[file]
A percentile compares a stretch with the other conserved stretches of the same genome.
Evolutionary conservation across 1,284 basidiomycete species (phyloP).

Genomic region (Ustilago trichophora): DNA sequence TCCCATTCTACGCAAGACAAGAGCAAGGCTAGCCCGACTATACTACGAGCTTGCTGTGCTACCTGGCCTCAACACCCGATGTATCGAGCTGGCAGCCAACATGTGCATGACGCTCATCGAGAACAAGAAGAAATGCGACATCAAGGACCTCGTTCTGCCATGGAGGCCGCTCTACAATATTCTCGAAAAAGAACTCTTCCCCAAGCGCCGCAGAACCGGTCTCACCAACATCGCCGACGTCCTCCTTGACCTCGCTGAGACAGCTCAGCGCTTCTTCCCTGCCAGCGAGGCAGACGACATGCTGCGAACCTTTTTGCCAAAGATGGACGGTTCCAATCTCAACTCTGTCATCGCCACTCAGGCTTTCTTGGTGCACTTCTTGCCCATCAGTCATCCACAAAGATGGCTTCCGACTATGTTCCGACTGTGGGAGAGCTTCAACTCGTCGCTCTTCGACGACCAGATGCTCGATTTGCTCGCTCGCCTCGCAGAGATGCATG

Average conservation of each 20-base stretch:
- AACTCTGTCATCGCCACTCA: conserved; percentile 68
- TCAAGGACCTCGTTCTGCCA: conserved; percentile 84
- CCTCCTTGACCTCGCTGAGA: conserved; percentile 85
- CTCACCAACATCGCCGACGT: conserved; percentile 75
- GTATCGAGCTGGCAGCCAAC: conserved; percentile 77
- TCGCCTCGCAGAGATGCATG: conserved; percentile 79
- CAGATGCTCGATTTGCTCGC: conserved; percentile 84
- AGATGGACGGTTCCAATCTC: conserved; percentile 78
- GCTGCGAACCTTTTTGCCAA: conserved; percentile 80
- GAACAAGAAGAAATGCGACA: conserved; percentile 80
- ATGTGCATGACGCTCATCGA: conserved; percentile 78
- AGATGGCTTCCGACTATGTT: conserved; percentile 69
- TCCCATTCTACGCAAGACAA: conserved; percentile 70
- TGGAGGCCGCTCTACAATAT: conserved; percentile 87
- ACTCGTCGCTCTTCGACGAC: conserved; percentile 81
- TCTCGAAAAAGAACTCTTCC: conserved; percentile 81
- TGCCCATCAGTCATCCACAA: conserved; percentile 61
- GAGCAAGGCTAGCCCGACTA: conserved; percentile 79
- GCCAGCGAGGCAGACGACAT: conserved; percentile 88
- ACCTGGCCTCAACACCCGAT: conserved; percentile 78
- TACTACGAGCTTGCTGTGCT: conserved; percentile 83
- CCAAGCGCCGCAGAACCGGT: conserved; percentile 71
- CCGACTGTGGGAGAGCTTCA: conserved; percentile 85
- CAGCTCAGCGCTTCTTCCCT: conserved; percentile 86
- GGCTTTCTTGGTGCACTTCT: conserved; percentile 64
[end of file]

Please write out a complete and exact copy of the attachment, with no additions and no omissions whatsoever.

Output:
A percentile compares a stretch with the other conserved stretches of the same genome.
Evolutionary conservation across 1,284 basidiomycete species (phyloP).

Genomic region (Ustilago trichophora): DNA sequence TCCCATTCTACGCAAGACAAGAGCAAGGCTAGCCCGACTATACTACGAGCTTGCTGTGCTACCTGGCCTCAACACCCGATGTATCGAGCTGGCAGCCAACATGTGCATGACGCTCATCGAGAACAAGAAGAAATGCGACATCAAGGACCTCGTTCTGCCATGGAGGCCGCTCTACAATATTCTCGAAAAAGAACTCTTCCCCAAGCGCCGCAGAACCGGTCTCACCAACATCGCCGACGTCCTCCTTGACCTCGCTGAGACAGCTCAGCGCTTCTTCCCTGCCAGCGAGGCAGACGACATGCTGCGAACCTTTTTGCCAAAGATGGACGGTTCCAATCTCAACTCTGTCATCGCCACTCAGGCTTTCTTGGTGCACTTCTTGCCCATCAGTCATCCACAAAGATGGCTTCCGACTATGTTCCGACTGTGGGAGAGCTTCAACTCGTCGCTCTTCGACGACCAGATGCTCGATTTGCTCGCTCGCCTCGCAGAGATGCATG

Average conservation of each 20-base stretch:
- AACTCTGTCATCGCCACTCA: conserved; percentile 68
- TCAAGGACCTCGTTCTGCCA: conserved; percentile 84
- CCTCCTTGACCTCGCTGAGA: conserved; percentile 85
- CTCACCAACATCGCCGACGT: conserved; percentile 75
- GTATCGAGCTGGCAGCCAAC: conserved; percentile 77
- TCGCCTCGCAGAGATGCATG: conserved; percentile 79
- CAGATGCTCGATTTGCTCGC: conserved; percentile 84
- AGATGGACGGTTCCAATCTC: conserved; percentile 78
- GCTGCGAACCTTTTTGCCAA: conserved; percentile 80
- GAACAAGAAGAAATGCGACA: conserved; percentile 80
- ATGTGCATGACGCTCATCGA: conserved; percentile 78
- AGATGGCTTCCGACTATGTT: conserved; percentile 69
- TCCCATTCTACGCAAGACAA: conserved; percentile 70
- TGGAGGCCGCTCTACAATAT: conserved; percentile 87
- ACTCGTCGCTCTTCGACGAC: conserved; percentile 81
- TCTCGAAAAAGAACTCTTCC: conserved; percentile 81
- TGCCCATCAGTCATCCACAA: conserved; percentile 61
- GAGCAAGGCTAGCCCGACTA: conserved; percentile 79
- GCCAGCGAGGCAGACGACAT: conserved; percentile 88
- ACCTGGCCTCAACACCCGAT: conserved; percentile 78
- TACTACGAGCTTGCTGTGCT: conserved; percentile 83
- CCAAGCGCCGCAGAACCGGT: conserved; percentile 71
- CCGACTGTGGGAGAGCTTCA: conserved; percentile 85
- CAGCTCAGCGCTTCTTCCCT: conserved; percentile 86
- GGCTTTCTTGGTGCACTTCT: conserved; percentile 64